M855A1 Enhanced Performance Round Accuracy

As older green tipped 5.56mm supplies are dwindling, the Army has begun to use the new brown-tipped M855A1 Enhanced Performance Round for training as well as combat operations where it has been in use for a while. The round was used in the recent Camp Perry competition without any performance problems.

Army.mil reports

Harbison was happy with the performance of the EPR, with his scores showing that the Army’s newest general purpose round is accurate enough to go toe-to-toe in this competition with the best ammo that can be bought or hand-loaded.

“Using the Army’s newest general purpose ammo was not a hindrance in this competition,” Harbison said. “When I did my part, the M855A1 was right on target all week.”

“I don’t think I could have scored any higher if I was using match grade competition ammunition,” Harbison added.

Steve Johnson

Founder and Dictator-In-Chief of TFB. A passionate gun owner, a shooting enthusiast and totally tacti-uncool. Favorite first date location: any gun range. Steve can be contacted here.


  • noob

    will this round ever be civilian legal? or is the double stacked cone tip considered AP?

    • zack991

      The only reason it would ever hit the market is because the military got tired of replace so many parts and weapons from being damaged. That and they couldnt give it way and only a fool would run that crappy round.

    • W

      i dont know why you would want it. there are plenty of superior civilian rounds available. look into black hills.

  • EpicSalutations
    • noob

      Colt must love it

  • fred
  • fred
    • W

      that was actually a decent link.

      There is another link within that one that provides a analysis of cost differences between the different 5.56 rounds. According to documentation, the M855A1 is cheaper than the Mk 262 and Mk318, which may be correct with the current DOD acquisition costs, though if those two rounds were mass produced like the M855, then I seriously doubt it.

      Thanks for posting that!

  • Big Daddy

    I read a lot about how much money has been spent trying to fix the M4, find a replacement, fix the ammo. Fix this, fix that, improve this, get rid of the M249 and replace it with the M27 in the Marines and the MK48 for the Army.

    I’ll take a step back here and look at the situation. I’m thinking about all the complaints about the 5.56mm round and all the M16/M4 issues. I will say I used the M16A1 in the US Army and it was a horrible weapon.

    So just sitting back and relaxing thinking one thing. If the Army had decided to switch to the 6.8mm SPC and just modified the M249s they already had and made new piston uppers for the M4/M16 lowers what would that have done?

    How much money would it have cost? Would it have eliminated some of the need for some re-introduced 7.62mm weapons? How much money would that have saved the Army?

    Now I am just asking a question.

    I would also wonder how the troops would respond to rifle squads made up of 6.8mm weapons. We all know it outperforms the 5.56mm in every way, that is undeniable.

    But how would that change the tactics of the light infantry. The fact that you only need a 16″ barrel to get MAX performance. So that would mean the SAW would be lighter. The M4 size 14.5″ barrel would work fine or even shorter without so much loss of velocity which is essential to the way the 5.56mm round performs.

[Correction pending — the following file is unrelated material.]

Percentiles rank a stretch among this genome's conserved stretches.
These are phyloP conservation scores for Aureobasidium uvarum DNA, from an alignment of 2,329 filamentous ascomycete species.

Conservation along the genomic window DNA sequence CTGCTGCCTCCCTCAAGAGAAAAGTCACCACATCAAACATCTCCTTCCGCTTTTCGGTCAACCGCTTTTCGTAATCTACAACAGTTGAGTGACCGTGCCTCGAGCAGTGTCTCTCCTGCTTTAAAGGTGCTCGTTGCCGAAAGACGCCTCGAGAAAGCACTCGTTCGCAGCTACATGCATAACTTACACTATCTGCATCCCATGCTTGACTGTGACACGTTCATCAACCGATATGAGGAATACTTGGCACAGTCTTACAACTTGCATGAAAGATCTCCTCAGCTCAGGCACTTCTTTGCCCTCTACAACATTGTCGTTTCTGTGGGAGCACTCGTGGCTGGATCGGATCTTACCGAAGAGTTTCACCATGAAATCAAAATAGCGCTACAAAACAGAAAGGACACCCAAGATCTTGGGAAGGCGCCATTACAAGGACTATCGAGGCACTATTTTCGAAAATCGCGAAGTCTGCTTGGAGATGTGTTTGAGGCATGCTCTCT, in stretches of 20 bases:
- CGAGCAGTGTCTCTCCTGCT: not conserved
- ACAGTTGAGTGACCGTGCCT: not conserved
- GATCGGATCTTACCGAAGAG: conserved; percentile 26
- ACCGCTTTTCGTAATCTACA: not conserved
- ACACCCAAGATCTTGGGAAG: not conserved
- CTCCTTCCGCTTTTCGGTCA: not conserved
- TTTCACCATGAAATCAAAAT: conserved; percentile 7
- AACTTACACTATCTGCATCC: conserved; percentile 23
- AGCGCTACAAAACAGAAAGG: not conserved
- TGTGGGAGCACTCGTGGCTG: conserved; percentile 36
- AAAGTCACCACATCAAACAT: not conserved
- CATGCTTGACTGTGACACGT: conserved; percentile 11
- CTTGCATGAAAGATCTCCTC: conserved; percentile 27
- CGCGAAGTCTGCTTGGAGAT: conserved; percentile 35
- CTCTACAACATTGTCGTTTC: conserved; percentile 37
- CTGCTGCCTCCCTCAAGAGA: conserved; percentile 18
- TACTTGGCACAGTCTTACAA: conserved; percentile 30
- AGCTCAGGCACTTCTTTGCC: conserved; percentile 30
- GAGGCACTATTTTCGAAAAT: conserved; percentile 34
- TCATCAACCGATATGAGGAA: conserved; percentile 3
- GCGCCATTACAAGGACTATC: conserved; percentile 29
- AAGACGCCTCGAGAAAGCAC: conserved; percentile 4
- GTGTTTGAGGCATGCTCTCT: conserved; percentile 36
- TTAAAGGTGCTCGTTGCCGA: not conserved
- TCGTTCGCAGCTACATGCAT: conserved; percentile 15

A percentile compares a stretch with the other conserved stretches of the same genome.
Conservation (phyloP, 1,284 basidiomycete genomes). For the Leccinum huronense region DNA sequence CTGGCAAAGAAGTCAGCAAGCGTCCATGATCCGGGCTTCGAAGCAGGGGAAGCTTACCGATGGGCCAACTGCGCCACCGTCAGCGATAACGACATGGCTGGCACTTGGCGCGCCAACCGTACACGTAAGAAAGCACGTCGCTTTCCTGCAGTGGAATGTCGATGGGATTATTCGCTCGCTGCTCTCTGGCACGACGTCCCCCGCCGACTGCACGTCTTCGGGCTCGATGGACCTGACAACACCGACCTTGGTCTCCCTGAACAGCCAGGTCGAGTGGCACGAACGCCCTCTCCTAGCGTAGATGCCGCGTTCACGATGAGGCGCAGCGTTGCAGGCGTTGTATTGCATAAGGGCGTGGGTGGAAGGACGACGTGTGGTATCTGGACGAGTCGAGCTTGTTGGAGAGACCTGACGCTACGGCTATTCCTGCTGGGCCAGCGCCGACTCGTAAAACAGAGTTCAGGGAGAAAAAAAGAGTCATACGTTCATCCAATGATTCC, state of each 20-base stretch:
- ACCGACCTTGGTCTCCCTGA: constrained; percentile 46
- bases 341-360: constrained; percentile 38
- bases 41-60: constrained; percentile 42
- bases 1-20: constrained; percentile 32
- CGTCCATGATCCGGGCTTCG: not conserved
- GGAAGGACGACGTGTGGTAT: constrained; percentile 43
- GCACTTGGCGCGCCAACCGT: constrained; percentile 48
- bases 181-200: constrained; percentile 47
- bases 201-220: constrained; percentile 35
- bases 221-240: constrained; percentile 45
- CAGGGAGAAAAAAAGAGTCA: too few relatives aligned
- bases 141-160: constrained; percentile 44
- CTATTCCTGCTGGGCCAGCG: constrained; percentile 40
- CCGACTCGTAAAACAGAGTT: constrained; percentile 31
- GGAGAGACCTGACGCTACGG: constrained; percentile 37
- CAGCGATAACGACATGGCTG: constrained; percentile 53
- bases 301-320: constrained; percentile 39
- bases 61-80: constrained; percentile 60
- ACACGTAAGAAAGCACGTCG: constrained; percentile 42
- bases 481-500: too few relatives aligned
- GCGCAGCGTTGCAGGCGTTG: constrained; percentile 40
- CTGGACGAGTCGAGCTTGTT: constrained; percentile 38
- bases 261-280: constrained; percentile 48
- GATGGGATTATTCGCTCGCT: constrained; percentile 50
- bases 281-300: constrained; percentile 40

So I just wonder if the whole US Army said. We are switching to 6.8mm and are just simply putting piston uppers on all our AR type weapons. All new magazines will be made and issued. Front-line troops will get replacements first as they are made and/or rebuilt.

    Or lets say they decided to stay with the DI system. Just re-barrel, new bolt and new mags, maybe a new buffer and/or spring.

    I’m just saying how much money would that cost as opposed to all the money spent over the last 10 years trying to make this round and weapon work. They are pushing beyond the limits of what this system can accomplish in combat.

    I am just asking what would the 6.8mm do under the same circumstances and how would those combat troops respond to a weapon with a superior performing round in it.

    Do we (The USA) really care what NATO thinks, should we?

    • Zincorium

      I think the current rationale is based on two main ideas- first, that the infantry’s combat rifle just has to be ‘good enough’. No one is actually out-gunning us on an individual soldier level, and infantry superiority is a tiny part of any conflict we can foreseeably fight.

      Second, is that nothing clearly, unequivocally better has come along. The 6.8 ISN’T perfect, it’s heavier, has fewer rounds to a magazine, and has more recoil. If those weren’t important considerations, we’d be using 7.62 for all troops. The only question is how much of a tradeoff between extremes is justified considering the mission and how much we’ve invested in the caliber and platform already.

      As long as the dominant paradigm remains conventional cased ammunition in a piston or direct impingement box magazine fed infantry rifle, all you can do is chase after those last few tiny percentage points of efficiency and reliability while avoiding wastage of the huge amounts of money you’ve spent on training, parts, and ammunition.